I was just there to celebrate my birthday and the staff were friendly and helpful.

I prefer dry wines and Les Bourgeois has a good selection.

Most of my favorites sips were in the “Collector’s Series” which are higher-end wines. Wine is all about personal taste, but my top picks were:

The Collector’s Series 2013 Vidal Blanc: it was a crisp, vibrant, dry white with citrus flavors.

The Collector’s Series 2011 Syrah: is one of the best Missouri reds I’ve tasted (but in fairness, they bring in California grapes for this wine). It was a full bodied red with hints of pepper, smoke and berries. I loved it and this was my overall favorite.

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Collector’s Series 2012 Valvin Muscat: was very unusual. It struck a lovely balance between sweet and semi-dry. It had strong flavors of orange but hints of pineapple, melon, and strawberry.

I also loved the Vignoles. Vignoles tends to be my favorite Missouri varietal and I drink it in the summer when it’s hot because it’s a refreshing wine (even though I don’t typically like sweet wine and many Vignoles are sweet). This one was dryer than most and had a beautiful floral bouquet, with apricot undertones.

Again, I typically do not like Rose, but there was a sparkling Brut Rose that was light, lively, floral and had hints of berries.  This sparkling wine received a gold medal of excellence at the Jefferson Cup Invitational Competition, a wine competition.

The great thing about wine tasting is it opens you up to things you might never try but end up enjoying.

After the wine tasting, we headed to the Blufftop Bistro, which is one of my favorite Missouri restaurants.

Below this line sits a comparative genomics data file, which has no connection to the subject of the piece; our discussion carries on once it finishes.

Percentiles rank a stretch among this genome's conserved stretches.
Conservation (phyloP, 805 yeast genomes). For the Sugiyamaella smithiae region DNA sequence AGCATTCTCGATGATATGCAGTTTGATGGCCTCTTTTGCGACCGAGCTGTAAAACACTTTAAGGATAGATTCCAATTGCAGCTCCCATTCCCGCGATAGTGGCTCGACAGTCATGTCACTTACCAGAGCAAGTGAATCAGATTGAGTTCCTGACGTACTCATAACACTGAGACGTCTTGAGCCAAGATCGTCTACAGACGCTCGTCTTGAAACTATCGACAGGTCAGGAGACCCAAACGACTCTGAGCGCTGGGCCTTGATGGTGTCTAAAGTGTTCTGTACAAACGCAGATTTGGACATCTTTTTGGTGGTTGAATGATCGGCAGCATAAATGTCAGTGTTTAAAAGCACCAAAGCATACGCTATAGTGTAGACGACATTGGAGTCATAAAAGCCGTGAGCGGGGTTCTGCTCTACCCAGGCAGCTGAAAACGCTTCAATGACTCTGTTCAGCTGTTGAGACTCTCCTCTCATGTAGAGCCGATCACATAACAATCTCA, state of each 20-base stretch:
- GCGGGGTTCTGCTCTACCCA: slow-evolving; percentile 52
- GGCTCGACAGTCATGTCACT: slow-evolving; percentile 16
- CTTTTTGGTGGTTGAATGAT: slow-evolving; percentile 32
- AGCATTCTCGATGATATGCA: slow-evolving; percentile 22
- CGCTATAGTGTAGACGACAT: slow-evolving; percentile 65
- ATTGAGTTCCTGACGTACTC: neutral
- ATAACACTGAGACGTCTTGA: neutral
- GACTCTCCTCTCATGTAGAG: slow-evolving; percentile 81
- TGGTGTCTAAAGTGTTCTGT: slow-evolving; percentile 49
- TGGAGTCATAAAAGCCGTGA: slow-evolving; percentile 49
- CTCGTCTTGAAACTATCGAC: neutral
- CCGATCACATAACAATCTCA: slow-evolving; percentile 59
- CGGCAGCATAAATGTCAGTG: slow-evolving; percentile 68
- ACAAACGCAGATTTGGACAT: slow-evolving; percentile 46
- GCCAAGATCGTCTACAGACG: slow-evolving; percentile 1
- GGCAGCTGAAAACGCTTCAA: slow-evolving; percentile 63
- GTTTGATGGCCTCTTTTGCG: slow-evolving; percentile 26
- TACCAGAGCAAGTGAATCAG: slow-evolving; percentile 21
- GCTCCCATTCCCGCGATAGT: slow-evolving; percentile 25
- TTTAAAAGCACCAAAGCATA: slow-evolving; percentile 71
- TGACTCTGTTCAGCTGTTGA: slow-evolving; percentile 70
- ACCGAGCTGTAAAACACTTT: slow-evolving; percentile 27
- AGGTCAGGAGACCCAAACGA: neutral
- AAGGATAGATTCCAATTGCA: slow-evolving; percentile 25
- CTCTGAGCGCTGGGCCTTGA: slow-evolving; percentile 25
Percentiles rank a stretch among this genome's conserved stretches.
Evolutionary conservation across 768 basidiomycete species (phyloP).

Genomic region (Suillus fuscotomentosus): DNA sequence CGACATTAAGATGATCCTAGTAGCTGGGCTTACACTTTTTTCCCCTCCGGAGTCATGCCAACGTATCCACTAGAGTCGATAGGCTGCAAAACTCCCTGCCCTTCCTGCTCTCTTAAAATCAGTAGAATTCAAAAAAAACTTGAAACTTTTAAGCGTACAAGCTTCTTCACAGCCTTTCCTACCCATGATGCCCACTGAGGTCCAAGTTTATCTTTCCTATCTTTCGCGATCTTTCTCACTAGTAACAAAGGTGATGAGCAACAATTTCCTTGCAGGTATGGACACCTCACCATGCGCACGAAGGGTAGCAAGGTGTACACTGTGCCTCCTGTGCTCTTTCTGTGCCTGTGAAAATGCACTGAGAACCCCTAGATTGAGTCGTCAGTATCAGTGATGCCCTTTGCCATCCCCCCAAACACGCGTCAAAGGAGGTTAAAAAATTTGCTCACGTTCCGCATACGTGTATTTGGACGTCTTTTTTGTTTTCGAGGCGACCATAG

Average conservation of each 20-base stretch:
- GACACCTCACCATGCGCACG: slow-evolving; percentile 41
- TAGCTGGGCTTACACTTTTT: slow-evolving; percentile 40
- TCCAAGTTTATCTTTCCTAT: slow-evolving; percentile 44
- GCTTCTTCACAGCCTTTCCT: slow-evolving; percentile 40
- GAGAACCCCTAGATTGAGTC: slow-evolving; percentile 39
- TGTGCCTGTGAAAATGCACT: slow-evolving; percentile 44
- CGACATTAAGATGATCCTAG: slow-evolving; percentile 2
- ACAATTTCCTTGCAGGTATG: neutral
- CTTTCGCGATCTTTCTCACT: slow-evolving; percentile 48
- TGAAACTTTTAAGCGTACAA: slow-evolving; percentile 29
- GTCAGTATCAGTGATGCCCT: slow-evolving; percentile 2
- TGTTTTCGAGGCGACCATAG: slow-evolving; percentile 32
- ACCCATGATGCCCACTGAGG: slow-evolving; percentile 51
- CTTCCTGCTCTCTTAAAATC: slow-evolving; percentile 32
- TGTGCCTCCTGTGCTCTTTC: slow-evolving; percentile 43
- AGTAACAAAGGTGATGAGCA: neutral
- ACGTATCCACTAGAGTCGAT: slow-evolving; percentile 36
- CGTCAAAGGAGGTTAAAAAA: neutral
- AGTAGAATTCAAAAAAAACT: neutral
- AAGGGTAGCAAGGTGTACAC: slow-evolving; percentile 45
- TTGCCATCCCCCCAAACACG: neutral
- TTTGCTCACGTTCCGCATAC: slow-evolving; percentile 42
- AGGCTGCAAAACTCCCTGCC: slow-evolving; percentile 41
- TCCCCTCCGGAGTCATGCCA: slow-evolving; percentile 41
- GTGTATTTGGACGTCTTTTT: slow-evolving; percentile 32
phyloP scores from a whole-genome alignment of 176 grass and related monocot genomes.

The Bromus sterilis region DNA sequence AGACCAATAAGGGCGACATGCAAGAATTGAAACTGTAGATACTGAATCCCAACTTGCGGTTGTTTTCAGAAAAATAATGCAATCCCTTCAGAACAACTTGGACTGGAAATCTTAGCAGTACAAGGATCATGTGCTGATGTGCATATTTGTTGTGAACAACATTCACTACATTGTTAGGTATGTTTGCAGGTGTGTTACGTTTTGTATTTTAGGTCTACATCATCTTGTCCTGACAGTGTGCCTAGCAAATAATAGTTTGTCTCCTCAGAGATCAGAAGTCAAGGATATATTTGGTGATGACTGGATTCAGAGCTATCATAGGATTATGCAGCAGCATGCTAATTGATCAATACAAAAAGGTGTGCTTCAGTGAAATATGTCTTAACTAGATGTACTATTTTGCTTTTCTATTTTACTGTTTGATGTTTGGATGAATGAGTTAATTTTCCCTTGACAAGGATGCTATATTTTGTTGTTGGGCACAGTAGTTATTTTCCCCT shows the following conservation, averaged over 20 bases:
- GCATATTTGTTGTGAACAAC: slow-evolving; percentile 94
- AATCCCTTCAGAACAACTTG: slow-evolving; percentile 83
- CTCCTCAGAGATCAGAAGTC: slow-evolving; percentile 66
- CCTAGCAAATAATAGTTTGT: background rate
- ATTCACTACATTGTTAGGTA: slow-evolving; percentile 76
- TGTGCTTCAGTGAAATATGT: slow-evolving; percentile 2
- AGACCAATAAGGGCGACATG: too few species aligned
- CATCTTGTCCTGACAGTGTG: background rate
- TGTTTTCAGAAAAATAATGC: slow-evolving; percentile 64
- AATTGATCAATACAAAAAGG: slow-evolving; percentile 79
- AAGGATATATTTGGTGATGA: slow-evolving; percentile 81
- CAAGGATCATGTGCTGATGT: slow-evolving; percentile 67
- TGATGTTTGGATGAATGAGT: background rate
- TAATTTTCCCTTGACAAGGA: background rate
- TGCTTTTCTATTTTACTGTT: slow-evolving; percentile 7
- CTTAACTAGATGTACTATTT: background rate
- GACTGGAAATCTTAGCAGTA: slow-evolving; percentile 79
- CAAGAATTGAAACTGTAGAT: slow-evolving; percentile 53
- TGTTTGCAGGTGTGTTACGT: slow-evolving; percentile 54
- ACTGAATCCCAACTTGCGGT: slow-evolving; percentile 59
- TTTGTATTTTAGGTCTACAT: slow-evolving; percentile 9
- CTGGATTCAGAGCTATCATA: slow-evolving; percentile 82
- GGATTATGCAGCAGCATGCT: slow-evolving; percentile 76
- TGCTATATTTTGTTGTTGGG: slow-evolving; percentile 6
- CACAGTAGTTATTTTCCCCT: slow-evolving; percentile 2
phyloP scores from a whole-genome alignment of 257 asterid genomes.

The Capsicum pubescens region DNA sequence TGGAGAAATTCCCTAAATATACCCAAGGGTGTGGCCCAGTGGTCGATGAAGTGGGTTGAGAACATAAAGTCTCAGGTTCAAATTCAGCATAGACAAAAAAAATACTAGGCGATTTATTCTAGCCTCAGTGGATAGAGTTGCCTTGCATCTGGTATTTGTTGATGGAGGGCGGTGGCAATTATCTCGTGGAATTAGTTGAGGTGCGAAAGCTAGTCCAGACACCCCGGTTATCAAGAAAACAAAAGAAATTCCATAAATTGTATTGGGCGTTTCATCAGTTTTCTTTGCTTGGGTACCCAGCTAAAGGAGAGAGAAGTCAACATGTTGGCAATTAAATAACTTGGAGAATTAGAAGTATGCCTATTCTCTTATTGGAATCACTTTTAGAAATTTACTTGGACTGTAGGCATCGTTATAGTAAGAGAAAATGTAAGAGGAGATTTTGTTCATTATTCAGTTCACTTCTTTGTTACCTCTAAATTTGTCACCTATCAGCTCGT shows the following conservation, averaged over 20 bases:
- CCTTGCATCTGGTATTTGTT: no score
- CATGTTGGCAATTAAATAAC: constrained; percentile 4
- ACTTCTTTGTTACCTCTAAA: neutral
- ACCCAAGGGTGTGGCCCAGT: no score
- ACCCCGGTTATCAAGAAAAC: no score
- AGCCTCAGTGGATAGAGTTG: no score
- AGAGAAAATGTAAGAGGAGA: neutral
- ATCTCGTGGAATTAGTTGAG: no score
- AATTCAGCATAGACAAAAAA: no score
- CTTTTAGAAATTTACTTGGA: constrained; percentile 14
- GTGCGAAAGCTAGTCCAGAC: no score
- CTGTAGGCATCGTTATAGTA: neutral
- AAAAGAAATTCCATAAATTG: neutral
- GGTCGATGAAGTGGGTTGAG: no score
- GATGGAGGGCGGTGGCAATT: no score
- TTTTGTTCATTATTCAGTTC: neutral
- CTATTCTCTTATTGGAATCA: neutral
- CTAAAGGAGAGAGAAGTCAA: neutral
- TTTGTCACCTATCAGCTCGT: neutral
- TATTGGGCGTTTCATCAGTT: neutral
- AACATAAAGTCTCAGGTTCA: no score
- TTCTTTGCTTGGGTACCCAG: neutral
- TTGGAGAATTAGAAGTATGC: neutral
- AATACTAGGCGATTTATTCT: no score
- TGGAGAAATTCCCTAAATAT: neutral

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First, the architecture is stunning and it has great ambience.  Huge windows look out on the Missouri River Valley.  You can sit a table draped in a white linen tablecloth and admire the scenery or the sunset.

Dinner is pricey, but I think it’s worth it. My favorite main course is the filet: it’s melt-in-your mouth tender, served with mashed potatoes, and topped with a red wine demi-glace ($36).

This time, we were between meals so we only had salads and appetizers to choose from. We ordered the meat board and sent it back because we disliked it. They replaced it with a hummus board, which was great. We also had a nice house salad.

If you plan to have dinner in the bistro, make reservations in advance because it’s a popular restaurant in high season or on weekend.

If you don’t want to eat, you can savor a glass of wine on the balcony at the Blufftop Bistro and still enjoy the gorgeous views.

Spring is a lovely time to visit the winery, before it gets too hot outside. And if you’ve never been to Rocheport, be sure to pencil in a little time to walk around there, too.   Rocheport is a quaint town with lovely little antique shops, cafes and bed and breakfasts. The Katy trail runs through here the countryside is beautiful for a bike ride or short drive.

As the weather warms, Les Bourgeois Winery is a perfect place to explore.


I wrote this article for the Joplin Globe. It appeared today in the paper’s Explore section. I write weekly food and travel features for that newspaper.

Want to go?

Les Bourgeois Winery, 14020 W. Hwy. BB, Rocheport. Wine tasting daily from 11 a.m. to 6 p.m.

The Blufftop Bistro is closed Mondays. There are limited winter hours, too. For a complete list, check the website. There’s a cool feature at the bottom of the website that allows you to try and calculate when the sun will set so you can be there for that. Visit: